VATICAN CITY — For many Catholics, Gaudium et Spes, Latin for Joy and Hope, epitomized the Second Vatican Council.
Completed in 1965 and otherwise known as the Pastoral Constitution on the Church in the Modern World, the document launched the faithful into a new, confident and expansive dialogue with the contemporary world at a time of great optimism and change.
Pope John Paul II made an important contribution to the document during its creation, and has throughout his pontificate been profoundly influenced by its pastoral purpose. In particular, John Paul has often referred to Gaudium et Spes Nos. 22 and 24, which stress the anthropocentric nature of the Gospel and the meaning of redemption.
Now, 40 years later, the Pontifical Council for Justice and Peace (set up on account of the Pastoral Constitution) hosted a large Vatican seminar from March 16-18, entitled “The Call to Justice: The Legacy of Gaudium et Spes 40 Years Later.”
In his address to conference participants, the Holy Father noted that the issue of justice is often overlooked in the contemporary world. “The huge advances in science and technology can result in the fundamental questions of justice being forgotten, despite a shared aspiration for greater solidarity between peoples and for a more human structuring of social relationships,” he wrote in a message delivered by Cardinal Angelo Sodano, the Vatican’s Secretary of State.
The Pope drew attention to armed conflicts and violence in the world which, he wrote, are proof of the inseparability of justice and peace, as underlined in Gaudium et Spes. “Peace is the work of justice,” John Paul explained. “True peace on earth means the firm determination to respect others in their dignity, both individuals and peoples, and the constant will to increase fraternity among the members of the human family.”
He concluded by calling on Catholics never to forget the “virtue of love,” which animates Christian commitment in favor of justice.
A keynote speaker at the conference was Cardinal Claudio Hummes, Archbishop of Sao Paulo, Brazil. The cardinal, who addressed the theological and ecclesial foundations of Gaudium et Spes, called on the Church to constantly and courageously exercise “open, frank, sensible and humble” dialogue with the “the whole of society and its segments.” Gaudium et Spes, he added, emphasizes that the Church be “at the service of the human person and all human beings.”
Noting that the Church “does not seek to dominate humanity,” he pointed out that a “serving Church must have solidarity with the poor as her priority.” Furthermore, Gaudium et Spes foresaw globalization, he said, recognizing the Church’s duty to be “at the service of this unity.”
Quoting extensively from the Vatican II document, Cardinal Hummes, a Franciscan, noted that it expressed an optimistic reading of the world that affirmed “the autonomy of earthly affairs.” He called that recognition “a great step of the council, and one that synthesized it with modernity.”
Another speaker, Helen Alvare of The Catholic University of America, praised Gaudium et Spes for its continuing relevance to families and especially its prophetic nature concerning the attacks upon the family which are now taking place.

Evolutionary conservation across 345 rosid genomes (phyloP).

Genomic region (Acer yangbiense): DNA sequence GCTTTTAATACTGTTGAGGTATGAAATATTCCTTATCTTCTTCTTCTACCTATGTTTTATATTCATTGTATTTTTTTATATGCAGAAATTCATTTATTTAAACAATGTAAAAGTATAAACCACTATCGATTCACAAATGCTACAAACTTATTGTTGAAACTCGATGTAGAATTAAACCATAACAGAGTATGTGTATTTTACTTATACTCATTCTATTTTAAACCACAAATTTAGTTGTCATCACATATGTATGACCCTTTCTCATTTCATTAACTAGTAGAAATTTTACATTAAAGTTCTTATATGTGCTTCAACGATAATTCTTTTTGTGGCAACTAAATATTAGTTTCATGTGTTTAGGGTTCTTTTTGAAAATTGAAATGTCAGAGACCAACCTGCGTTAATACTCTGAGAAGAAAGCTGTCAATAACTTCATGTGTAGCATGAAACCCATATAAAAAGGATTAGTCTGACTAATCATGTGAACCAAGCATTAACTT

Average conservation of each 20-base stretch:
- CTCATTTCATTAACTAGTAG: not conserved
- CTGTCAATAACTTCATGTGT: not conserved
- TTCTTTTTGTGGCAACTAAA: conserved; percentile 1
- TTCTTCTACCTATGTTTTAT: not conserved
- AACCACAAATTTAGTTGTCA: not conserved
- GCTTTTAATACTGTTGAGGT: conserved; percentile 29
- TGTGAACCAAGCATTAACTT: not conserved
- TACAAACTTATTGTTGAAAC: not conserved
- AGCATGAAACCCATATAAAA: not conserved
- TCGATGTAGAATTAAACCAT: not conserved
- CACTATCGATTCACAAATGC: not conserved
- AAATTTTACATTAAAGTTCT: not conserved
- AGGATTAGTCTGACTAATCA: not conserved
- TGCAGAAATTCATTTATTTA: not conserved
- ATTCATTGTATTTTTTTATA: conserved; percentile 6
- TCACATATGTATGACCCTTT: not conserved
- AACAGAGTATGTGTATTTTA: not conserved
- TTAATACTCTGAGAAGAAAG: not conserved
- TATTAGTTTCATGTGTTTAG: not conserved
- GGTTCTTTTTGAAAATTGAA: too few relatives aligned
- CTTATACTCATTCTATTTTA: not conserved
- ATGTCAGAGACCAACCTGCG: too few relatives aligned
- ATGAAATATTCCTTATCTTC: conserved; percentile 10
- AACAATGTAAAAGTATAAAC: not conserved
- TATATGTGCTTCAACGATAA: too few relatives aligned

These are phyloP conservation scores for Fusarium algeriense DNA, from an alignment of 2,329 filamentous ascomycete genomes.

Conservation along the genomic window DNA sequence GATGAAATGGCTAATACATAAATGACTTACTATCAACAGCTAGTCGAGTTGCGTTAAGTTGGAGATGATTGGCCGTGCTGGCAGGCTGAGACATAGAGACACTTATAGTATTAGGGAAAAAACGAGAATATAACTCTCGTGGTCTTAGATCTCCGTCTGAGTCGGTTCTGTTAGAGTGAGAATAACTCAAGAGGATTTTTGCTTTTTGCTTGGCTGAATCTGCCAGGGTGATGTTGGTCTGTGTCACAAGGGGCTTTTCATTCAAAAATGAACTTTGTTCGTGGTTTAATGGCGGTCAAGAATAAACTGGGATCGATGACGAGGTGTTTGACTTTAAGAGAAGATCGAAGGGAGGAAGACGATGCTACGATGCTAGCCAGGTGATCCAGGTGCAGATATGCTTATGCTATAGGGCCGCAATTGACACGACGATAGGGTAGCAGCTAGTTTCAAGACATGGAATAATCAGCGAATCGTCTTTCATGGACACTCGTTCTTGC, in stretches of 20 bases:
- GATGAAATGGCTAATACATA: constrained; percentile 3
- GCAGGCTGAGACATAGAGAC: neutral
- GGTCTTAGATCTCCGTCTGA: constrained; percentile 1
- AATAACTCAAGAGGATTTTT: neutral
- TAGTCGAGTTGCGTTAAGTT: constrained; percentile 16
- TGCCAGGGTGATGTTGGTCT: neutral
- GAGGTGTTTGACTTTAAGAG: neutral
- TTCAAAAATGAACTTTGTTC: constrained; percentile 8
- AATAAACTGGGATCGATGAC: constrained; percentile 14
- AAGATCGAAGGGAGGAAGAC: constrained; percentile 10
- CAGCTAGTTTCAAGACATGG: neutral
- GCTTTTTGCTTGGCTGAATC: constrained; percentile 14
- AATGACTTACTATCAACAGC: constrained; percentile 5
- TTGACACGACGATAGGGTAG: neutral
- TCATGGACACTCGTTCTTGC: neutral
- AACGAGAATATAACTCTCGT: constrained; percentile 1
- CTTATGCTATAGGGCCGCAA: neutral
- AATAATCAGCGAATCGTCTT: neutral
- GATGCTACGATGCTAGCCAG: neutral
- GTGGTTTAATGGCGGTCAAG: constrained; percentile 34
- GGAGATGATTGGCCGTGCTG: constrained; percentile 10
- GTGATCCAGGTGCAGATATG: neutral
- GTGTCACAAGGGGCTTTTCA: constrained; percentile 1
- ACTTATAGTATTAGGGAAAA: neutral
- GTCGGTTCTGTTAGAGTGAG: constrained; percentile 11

However, some scholars regard Gaudium et Spes as a child of its times, born during the “Swinging Sixties” when society was looking upon the world with determined hope after two world wars and difficult post-war years. They say it was overly optimistic in its anthropological view as a result. One prominent Catholic professor has said that it foolishly assumed modern errors to be mostly the “result of misplaced goodwill,” overcome by patient effort.
“You can say that it was of its time, but I don’t think it let itself down,” said Father Terence Kennedy, a moral theologian at Rome’s Alphonsian Academy. “You don’t expect a formal document of the Church to go wrong on formal principles — it just doesn’t happen.”
Cardinal Renato Martino, president of the Pontifical Council for Justice and Peace, also denied Gaudium et Spes was overly optimistic, but emphasized that it was rightly idealistic. “Of course, we have to act on the ideals,” he said. “We have to require the best in order to produce the good.”
Yet some conference participants remained dissatisfied with the document’s seeming lack of emphasis on hard realities that, they say, has meant the Church is out of step with certain social realities. Does the Church, for example, idealize family life while ignoring its challenges? Most believed the answer was No, but admitted that there is still plenty of work to be done.
“There’s always this tension of having an ideal, having something that people hope for and at the same time being realistic and getting the balance right,” said Sister Helen Alford, professor of social science at the Pontifical Angelicum University in Rome. “Sometimes we go a little too far one way or the other, and maybe in Gaudium et Spes there was a little too much on the idealistic side so, rightly, people are trying to add a bit more realism.”
But Sister Alford and other participants see Gaudium et Spes’ most beneficial role as laying the groundwork for greater engagement of the Church in society, leading to increased openness in both the ecclesial and secular realm. And it provides guidance at a time, they say, in which a growing number of people are searching for meaning in their lives.
Participants hoped that the March 16-18 conference would end up encouraging that search. “I’m sure this meeting won’t start a new era,” said Cardinal Martino. “But by having intellectuals, university professors and others here, it will have a multiplying effect.”
Edward Pentin writes